We here at FishbowlLA think we may have solved a big mystery. For more than a decade, the majority of newspapers in America have given their print content away online for free. How in the world did they manage to do that and stay in business? Well, according to a study by the Pew Internet Project, one in five Americans still don’t use the Internet. Of that one in five, half don’t go online because “they don’t think the Internet is relevant to them.” That equals 30 million Americans who don’t think that newfangled Internetz is worth all the hubbub. Not a bad pot of people to sell newspapers to.
According to Pew, that 30 million chunk largely consists of the elderly, Spanish-speaking Americans, and those making under $30,000. But don’t count on that demographic staying Internet-free for long. Eighty-eight percent of Americans have a cell phone, and with Internet capabilities emerging on almost all new phone models, Spanish-speaking kids and the youth of lower income households are starting to access the Internet without the need for an expensive computer. The elderly don’t give a crap about the Internet, but…well…they aren’t going to be around forever.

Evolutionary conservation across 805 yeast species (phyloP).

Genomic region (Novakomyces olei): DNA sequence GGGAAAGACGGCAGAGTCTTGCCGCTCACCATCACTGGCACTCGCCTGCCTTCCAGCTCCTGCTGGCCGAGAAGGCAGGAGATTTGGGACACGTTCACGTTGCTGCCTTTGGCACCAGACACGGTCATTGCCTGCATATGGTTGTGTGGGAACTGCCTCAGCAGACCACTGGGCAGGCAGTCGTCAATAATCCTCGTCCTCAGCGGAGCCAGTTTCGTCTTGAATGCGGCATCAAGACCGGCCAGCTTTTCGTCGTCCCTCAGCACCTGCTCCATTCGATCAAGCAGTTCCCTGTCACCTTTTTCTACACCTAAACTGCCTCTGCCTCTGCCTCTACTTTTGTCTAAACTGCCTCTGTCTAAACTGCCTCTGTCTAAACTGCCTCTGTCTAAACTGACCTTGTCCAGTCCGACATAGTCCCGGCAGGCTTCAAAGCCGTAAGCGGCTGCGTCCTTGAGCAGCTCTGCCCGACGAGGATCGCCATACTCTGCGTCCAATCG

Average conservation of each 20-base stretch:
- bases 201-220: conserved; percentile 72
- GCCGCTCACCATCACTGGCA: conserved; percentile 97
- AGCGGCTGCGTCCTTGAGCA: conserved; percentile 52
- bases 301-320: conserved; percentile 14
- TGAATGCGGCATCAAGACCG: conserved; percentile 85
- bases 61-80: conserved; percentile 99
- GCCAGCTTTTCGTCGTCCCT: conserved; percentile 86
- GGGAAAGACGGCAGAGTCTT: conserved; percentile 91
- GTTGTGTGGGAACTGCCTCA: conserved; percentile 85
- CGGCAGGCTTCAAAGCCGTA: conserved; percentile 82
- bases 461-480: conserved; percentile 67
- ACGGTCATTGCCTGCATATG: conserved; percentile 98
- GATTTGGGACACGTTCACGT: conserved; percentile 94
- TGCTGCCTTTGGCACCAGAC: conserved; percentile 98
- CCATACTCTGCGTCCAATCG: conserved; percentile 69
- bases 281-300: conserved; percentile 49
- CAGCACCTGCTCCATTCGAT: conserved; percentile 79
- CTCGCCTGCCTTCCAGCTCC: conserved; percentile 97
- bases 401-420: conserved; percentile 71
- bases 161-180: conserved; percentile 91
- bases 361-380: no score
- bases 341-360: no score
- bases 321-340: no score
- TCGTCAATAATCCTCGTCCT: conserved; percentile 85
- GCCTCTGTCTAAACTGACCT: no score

Technology is eliminating the Internet income gap. Which is a good thing. But for newspapers, the rush to monetize web content is only getting more dire.